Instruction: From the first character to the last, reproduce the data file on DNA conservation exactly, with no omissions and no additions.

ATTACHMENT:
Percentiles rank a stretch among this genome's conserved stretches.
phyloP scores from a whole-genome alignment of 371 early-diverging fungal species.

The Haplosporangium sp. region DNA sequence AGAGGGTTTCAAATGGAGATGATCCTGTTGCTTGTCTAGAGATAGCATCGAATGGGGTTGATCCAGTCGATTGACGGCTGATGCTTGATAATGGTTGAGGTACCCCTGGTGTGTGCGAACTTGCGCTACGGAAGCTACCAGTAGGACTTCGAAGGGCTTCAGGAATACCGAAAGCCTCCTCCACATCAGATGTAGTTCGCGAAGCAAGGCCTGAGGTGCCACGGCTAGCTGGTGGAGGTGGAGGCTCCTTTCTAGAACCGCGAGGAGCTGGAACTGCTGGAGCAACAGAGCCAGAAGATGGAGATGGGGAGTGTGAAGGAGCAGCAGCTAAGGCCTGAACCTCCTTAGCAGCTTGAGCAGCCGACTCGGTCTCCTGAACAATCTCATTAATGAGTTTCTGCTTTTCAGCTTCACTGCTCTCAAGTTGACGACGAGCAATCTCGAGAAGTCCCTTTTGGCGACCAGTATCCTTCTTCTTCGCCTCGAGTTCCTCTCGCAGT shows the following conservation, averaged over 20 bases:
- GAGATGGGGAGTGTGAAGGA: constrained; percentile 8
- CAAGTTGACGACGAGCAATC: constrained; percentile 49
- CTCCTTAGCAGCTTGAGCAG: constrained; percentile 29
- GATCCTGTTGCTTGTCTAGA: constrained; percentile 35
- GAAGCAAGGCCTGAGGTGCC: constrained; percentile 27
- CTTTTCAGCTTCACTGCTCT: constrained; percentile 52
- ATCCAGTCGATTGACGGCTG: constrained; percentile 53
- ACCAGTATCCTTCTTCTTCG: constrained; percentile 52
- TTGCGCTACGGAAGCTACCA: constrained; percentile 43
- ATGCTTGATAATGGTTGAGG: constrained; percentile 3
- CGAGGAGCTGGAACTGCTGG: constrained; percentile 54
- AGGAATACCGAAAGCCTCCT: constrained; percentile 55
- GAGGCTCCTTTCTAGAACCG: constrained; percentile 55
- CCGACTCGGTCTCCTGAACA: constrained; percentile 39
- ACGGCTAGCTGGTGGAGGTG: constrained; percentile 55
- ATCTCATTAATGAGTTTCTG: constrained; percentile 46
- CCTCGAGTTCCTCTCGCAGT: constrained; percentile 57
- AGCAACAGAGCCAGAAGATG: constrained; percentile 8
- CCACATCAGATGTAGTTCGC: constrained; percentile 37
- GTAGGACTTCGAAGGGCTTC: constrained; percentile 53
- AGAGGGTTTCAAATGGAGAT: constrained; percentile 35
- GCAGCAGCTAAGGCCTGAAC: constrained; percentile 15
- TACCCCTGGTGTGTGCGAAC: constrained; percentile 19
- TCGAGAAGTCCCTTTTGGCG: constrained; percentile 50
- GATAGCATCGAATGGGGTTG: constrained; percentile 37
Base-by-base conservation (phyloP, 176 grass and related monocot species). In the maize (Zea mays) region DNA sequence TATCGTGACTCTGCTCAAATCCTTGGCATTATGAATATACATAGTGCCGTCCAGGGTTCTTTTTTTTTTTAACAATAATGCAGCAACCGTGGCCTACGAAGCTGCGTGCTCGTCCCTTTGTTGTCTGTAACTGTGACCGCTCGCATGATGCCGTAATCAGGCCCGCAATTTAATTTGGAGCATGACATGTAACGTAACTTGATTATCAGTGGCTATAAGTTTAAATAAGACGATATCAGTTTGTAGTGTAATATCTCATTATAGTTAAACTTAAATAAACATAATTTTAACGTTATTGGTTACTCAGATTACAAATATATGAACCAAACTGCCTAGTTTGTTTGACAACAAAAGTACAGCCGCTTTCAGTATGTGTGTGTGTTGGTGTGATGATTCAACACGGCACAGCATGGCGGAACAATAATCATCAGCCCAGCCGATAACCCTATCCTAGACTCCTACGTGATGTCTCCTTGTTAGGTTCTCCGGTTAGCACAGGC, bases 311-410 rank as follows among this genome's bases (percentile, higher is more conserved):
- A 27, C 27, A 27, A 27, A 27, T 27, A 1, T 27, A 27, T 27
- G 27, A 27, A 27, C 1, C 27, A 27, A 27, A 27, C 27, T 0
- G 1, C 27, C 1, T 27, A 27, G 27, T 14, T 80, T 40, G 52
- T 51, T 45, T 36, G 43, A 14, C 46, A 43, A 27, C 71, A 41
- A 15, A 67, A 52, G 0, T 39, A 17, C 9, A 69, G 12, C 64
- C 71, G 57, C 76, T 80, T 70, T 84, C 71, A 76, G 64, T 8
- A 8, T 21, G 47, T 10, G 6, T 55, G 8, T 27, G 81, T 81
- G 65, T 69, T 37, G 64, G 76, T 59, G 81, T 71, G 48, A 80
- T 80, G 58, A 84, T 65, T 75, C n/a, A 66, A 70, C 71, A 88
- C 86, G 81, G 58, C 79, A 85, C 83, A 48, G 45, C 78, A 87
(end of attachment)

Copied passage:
Percentiles rank a stretch among this genome's conserved stretches.
phyloP scores from a whole-genome alignment of 371 early-diverging fungal species.

The Haplosporangium sp. region DNA sequence AGAGGGTTTCAAATGGAGATGATCCTGTTGCTTGTCTAGAGATAGCATCGAATGGGGTTGATCCAGTCGATTGACGGCTGATGCTTGATAATGGTTGAGGTACCCCTGGTGTGTGCGAACTTGCGCTACGGAAGCTACCAGTAGGACTTCGAAGGGCTTCAGGAATACCGAAAGCCTCCTCCACATCAGATGTAGTTCGCGAAGCAAGGCCTGAGGTGCCACGGCTAGCTGGTGGAGGTGGAGGCTCCTTTCTAGAACCGCGAGGAGCTGGAACTGCTGGAGCAACAGAGCCAGAAGATGGAGATGGGGAGTGTGAAGGAGCAGCAGCTAAGGCCTGAACCTCCTTAGCAGCTTGAGCAGCCGACTCGGTCTCCTGAACAATCTCATTAATGAGTTTCTGCTTTTCAGCTTCACTGCTCTCAAGTTGACGACGAGCAATCTCGAGAAGTCCCTTTTGGCGACCAGTATCCTTCTTCTTCGCCTCGAGTTCCTCTCGCAGT shows the following conservation, averaged over 20 bases:
- GAGATGGGGAGTGTGAAGGA: constrained; percentile 8
- CAAGTTGACGACGAGCAATC: constrained; percentile 49
- CTCCTTAGCAGCTTGAGCAG: constrained; percentile 29
- GATCCTGTTGCTTGTCTAGA: constrained; percentile 35
- GAAGCAAGGCCTGAGGTGCC: constrained; percentile 27
- CTTTTCAGCTTCACTGCTCT: constrained; percentile 52
- ATCCAGTCGATTGACGGCTG: constrained; percentile 53
- ACCAGTATCCTTCTTCTTCG: constrained; percentile 52
- TTGCGCTACGGAAGCTACCA: constrained; percentile 43
- ATGCTTGATAATGGTTGAGG: constrained; percentile 3
- CGAGGAGCTGGAACTGCTGG: constrained; percentile 54
- AGGAATACCGAAAGCCTCCT: constrained; percentile 55
- GAGGCTCCTTTCTAGAACCG: constrained; percentile 55
- CCGACTCGGTCTCCTGAACA: constrained; percentile 39
- ACGGCTAGCTGGTGGAGGTG: constrained; percentile 55
- ATCTCATTAATGAGTTTCTG: constrained; percentile 46
- CCTCGAGTTCCTCTCGCAGT: constrained; percentile 57
- AGCAACAGAGCCAGAAGATG: constrained; percentile 8
- CCACATCAGATGTAGTTCGC: constrained; percentile 37
- GTAGGACTTCGAAGGGCTTC: constrained; percentile 53
- AGAGGGTTTCAAATGGAGAT: constrained; percentile 35
- GCAGCAGCTAAGGCCTGAAC: constrained; percentile 15
- TACCCCTGGTGTGTGCGAAC: constrained; percentile 19
- TCGAGAAGTCCCTTTTGGCG: constrained; percentile 50
- GATAGCATCGAATGGGGTTG: constrained; percentile 37
Base-by-base conservation (phyloP, 176 grass and related monocot species). In the maize (Zea mays) region DNA sequence TATCGTGACTCTGCTCAAATCCTTGGCATTATGAATATACATAGTGCCGTCCAGGGTTCTTTTTTTTTTTAACAATAATGCAGCAACCGTGGCCTACGAAGCTGCGTGCTCGTCCCTTTGTTGTCTGTAACTGTGACCGCTCGCATGATGCCGTAATCAGGCCCGCAATTTAATTTGGAGCATGACATGTAACGTAACTTGATTATCAGTGGCTATAAGTTTAAATAAGACGATATCAGTTTGTAGTGTAATATCTCATTATAGTTAAACTTAAATAAACATAATTTTAACGTTATTGGTTACTCAGATTACAAATATATGAACCAAACTGCCTAGTTTGTTTGACAACAAAAGTACAGCCGCTTTCAGTATGTGTGTGTGTTGGTGTGATGATTCAACACGGCACAGCATGGCGGAACAATAATCATCAGCCCAGCCGATAACCCTATCCTAGACTCCTACGTGATGTCTCCTTGTTAGGTTCTCCGGTTAGCACAGGC, bases 311-410 rank as follows among this genome's bases (percentile, higher is more conserved):
- A 27, C 27, A 27, A 27, A 27, T 27, A 1, T 27, A 27, T 27
- G 27, A 27, A 27, C 1, C 27, A 27, A 27, A 27, C 27, T 0
- G 1, C 27, C 1, T 27, A 27, G 27, T 14, T 80, T 40, G 52
- T 51, T 45, T 36, G 43, A 14, C 46, A 43, A 27, C 71, A 41
- A 15, A 67, A 52, G 0, T 39, A 17, C 9, A 69, G 12, C 64
- C 71, G 57, C 76, T 80, T 70, T 84, C 71, A 76, G 64, T 8
- A 8, T 21, G 47, T 10, G 6, T 55, G 8, T 27, G 81, T 81
- G 65, T 69, T 37, G 64, G 76, T 59, G 81, T 71, G 48, A 80
- T 80, G 58, A 84, T 65, T 75, C n/a, A 66, A 70, C 71, A 88
- C 86, G 81, G 58, C 79, A 85, C 83, A 48, G 45, C 78, A 87